AN American has been deported from Vietnam after being detained for more than a month for joining a public protest in the repressive communist state last month.
William Anh Nguyen, who is of Vietnamese heritage, was detained in June for attending a demonstration against proposed special economic zones, which many in Vietnam fear will see excessive investment from Chinese companies.
More than 100 people after the protests which were held across Vietnam. One video posted to YouTube showed Nguyen being beaten and violently dragged by police officers. He was later charged with disrupting public order – an offence for which he could have faced seven years in prison.
Late last week, however, a Ho Chi Minh court ruled that because he is a foreigner and had expressed regret for his actions, Nguyen would be released, reported state media.
“The jury acknowledged that the defendant admitted his illegal activities. Considering his sincerity, the court did not hand him a prison sentence,” reported the Ho Chi Minh City Law newspaper as quoted by Reuters.
The 32-year-old Yale graduate is now safely in Singapore according to a dedicated Twitter account established by his supporters.
“Raise a glass in celebration, think back on the journey we’ve all been through and stay tuned for statements from Willy himself in the next week or so, once he has rested and gotten over the shock of his ordeal,” they wrote.
Will is in Singapore! July 20th is henceforth Free Will Nguyen Day! Raise a glass in celebration, think back on the journey we've all been through —
— Free Will Nguyen (@FreeWillNguyen1) July 21, 2018
Nguyen is set to graduate from a masters program at the National University of Singapore’s Lee Kuan Yew School of Public Policy. His sister Victoria tweeted on Sunday that the pair would be heading back to the US in August.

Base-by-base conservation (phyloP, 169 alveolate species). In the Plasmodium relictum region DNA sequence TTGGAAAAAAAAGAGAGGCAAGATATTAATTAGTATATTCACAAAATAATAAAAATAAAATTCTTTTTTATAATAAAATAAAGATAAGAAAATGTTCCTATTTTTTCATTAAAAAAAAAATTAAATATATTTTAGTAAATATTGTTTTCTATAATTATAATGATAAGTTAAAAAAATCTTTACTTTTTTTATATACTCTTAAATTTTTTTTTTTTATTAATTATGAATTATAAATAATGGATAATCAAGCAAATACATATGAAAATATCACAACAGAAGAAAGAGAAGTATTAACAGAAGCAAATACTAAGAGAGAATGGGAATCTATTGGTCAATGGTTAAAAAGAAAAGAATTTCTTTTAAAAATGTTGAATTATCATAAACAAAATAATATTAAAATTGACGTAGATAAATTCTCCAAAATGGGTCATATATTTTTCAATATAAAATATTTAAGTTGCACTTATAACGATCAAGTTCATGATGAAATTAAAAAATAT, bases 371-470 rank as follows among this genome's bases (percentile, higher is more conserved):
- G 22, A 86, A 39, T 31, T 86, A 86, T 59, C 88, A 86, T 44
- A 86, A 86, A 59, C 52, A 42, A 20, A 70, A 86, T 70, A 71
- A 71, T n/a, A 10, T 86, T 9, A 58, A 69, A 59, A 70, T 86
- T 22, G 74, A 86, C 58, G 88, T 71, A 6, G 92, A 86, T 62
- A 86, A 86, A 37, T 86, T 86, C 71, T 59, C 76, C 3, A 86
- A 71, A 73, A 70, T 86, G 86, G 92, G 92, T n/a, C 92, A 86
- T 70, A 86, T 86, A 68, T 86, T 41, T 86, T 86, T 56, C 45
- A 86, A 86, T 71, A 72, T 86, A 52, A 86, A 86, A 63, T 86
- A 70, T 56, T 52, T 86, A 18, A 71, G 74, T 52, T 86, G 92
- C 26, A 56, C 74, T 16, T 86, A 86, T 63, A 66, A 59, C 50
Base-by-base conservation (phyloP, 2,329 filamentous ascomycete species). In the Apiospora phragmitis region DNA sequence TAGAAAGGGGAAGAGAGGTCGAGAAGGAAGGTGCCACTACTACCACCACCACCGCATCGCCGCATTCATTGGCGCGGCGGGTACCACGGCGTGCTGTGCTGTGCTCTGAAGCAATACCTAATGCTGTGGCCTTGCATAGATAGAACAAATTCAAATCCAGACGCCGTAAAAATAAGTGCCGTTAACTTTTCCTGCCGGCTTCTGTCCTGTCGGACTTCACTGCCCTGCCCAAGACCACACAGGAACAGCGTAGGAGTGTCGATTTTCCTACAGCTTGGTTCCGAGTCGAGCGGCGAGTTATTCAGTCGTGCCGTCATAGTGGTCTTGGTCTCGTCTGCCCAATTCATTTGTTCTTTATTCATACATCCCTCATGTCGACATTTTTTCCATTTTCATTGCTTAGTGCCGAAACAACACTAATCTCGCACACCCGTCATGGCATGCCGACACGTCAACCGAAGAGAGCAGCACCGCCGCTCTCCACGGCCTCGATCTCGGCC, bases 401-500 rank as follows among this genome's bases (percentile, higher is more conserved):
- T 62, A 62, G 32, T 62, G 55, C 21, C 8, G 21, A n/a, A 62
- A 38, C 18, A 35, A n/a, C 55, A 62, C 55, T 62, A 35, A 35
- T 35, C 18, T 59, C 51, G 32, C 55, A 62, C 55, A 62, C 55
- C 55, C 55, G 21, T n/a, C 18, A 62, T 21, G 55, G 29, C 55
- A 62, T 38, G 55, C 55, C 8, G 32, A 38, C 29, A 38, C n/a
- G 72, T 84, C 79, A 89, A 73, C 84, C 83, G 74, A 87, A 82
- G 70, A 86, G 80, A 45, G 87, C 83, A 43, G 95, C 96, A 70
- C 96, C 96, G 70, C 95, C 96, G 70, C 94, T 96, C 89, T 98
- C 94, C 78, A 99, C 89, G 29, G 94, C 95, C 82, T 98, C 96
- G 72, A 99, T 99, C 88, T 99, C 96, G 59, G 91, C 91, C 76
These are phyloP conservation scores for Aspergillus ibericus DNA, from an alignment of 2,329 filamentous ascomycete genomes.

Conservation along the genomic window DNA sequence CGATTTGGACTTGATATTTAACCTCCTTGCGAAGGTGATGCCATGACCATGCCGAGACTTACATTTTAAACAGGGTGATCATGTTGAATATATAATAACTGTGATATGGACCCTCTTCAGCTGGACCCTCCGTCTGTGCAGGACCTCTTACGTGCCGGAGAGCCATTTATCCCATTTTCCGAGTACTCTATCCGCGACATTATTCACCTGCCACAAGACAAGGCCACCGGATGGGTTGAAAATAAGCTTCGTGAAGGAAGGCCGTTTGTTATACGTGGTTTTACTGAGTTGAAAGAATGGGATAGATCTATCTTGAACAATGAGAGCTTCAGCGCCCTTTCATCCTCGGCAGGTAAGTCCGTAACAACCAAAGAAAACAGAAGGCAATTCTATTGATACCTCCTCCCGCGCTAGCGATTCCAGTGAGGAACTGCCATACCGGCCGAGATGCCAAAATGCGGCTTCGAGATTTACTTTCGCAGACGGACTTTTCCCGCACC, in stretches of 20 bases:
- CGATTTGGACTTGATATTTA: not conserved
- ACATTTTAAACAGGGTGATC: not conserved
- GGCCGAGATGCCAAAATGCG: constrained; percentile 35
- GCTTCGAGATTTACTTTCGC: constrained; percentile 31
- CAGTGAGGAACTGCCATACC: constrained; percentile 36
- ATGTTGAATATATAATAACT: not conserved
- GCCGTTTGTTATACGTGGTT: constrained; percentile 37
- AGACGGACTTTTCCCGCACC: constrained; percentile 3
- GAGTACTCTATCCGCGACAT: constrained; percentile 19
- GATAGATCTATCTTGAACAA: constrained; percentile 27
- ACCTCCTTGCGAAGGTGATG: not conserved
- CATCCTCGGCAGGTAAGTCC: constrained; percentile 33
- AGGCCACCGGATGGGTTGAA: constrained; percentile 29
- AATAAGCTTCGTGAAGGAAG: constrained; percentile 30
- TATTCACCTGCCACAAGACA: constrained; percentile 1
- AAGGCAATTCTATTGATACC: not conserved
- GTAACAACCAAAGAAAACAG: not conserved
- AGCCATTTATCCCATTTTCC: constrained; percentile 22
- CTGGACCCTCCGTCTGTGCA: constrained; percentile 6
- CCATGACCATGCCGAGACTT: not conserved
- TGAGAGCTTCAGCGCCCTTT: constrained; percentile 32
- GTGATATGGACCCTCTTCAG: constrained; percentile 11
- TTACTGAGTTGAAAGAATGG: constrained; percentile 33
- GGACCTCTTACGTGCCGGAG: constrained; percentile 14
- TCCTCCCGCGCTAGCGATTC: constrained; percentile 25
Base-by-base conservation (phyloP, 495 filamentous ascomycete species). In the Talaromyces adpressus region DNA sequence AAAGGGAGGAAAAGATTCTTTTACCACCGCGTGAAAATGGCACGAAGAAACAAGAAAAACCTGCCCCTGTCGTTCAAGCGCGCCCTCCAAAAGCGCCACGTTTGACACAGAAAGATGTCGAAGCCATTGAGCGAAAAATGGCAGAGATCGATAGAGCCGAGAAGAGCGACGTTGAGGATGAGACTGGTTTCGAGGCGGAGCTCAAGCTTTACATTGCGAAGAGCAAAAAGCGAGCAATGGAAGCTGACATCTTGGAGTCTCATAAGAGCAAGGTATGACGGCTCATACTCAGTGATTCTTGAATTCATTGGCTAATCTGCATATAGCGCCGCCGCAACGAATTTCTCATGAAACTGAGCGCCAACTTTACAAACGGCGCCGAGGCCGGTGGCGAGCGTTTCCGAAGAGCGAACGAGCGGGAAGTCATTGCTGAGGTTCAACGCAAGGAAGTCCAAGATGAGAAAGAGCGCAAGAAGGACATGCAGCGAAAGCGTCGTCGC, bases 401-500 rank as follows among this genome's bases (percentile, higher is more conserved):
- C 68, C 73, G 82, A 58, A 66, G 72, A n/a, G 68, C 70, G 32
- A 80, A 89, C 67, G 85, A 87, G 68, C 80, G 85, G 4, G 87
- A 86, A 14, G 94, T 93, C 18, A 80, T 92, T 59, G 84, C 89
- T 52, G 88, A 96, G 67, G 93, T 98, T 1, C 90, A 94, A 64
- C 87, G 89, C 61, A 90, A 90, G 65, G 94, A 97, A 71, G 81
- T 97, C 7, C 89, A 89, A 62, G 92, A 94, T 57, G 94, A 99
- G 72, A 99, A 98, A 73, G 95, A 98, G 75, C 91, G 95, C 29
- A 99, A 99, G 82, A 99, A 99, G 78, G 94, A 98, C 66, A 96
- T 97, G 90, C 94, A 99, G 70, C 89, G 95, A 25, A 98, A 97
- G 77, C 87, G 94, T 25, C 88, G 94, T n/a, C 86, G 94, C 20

It’s hard for me to even describe how I feel at this point, or ever, but I will try. First&foremost, I’m desperately grateful for this moment, for everybody that took a hand in this, for my life, for William’s life—I don’t think there is any answer sufficient enough to describe..
— Victoria Nguyen (@V_AlwaysNguyens) July 22, 2018
“We are pleased that William Nguyen will be reunited and returning home with his family,” said Francisco Bencosme, Asia Pacific Advocacy Manager at Amnesty International USA.
“However, we don’t believe he should have been detained and charged in the first place for freely expressing himself and exercising his (human) right to protest.”
The case had threatened to spark a diplomatic row between Hanoi and Washington, with dozens of US congresspeople twice writing to the Vietnamese ambassador to the United States calling for his release.
“As a native Texan and a United States citizen, Mr. Nguyen is entitled to fair and humane treatment by your government,” a letter to Ambassador H.E. Pham Quang Vinh said, signed by members of Congress including Ted Cruz, Al Green and Sheila Jackson Lee.
US Secretary of State Mike Pompeo raised his case with Vietnamese authorities during a visit to the country earlier in July. Nevertheless, Nguyen’s case was brought to trial before the decision to deport him after a one-day trial.
Elected representatives in the United States publicly welcomed the decision.
My constituent, Will Nguyen, has been released by the Vietnamese Goverment after being imprisoned since June 10th for participating in a peaceful protest. He will soon be reunited with his friends and family. Welcome home. @V_AlwaysNguyens @FreeWillNguyen1 #FreeWilly https://t.co/RhX4H70pFc
— Jimmy Gomez (@JimmyGomezCA) July 20, 2018
I join the strong, vibrant Vietnamese-American community in the Seventh District in celebrating Will Nguyen’s release! My full statement : https://t.co/uk1JWbqIDh #TX07 #Houston pic.twitter.com/dp3HXv5N9n
— John Culberson (@CongCulberson) July 20, 2018
“I am elated and relieved that William is coming home,” wrote California Congressman Alan Lowenthal.
William Nguyen is finally coming home. My statement: pic.twitter.com/BWc29q0O7M
— Rep. Alan Lowenthal (@RepLowenthal) July 20, 2018
“I have no doubt that his family’s perseverance, the hard work of the State Department, especially Ambassador Kritenbrink and his team in Vietnam, and the pressure from many Members of Congress, helped result in today’s outcome.”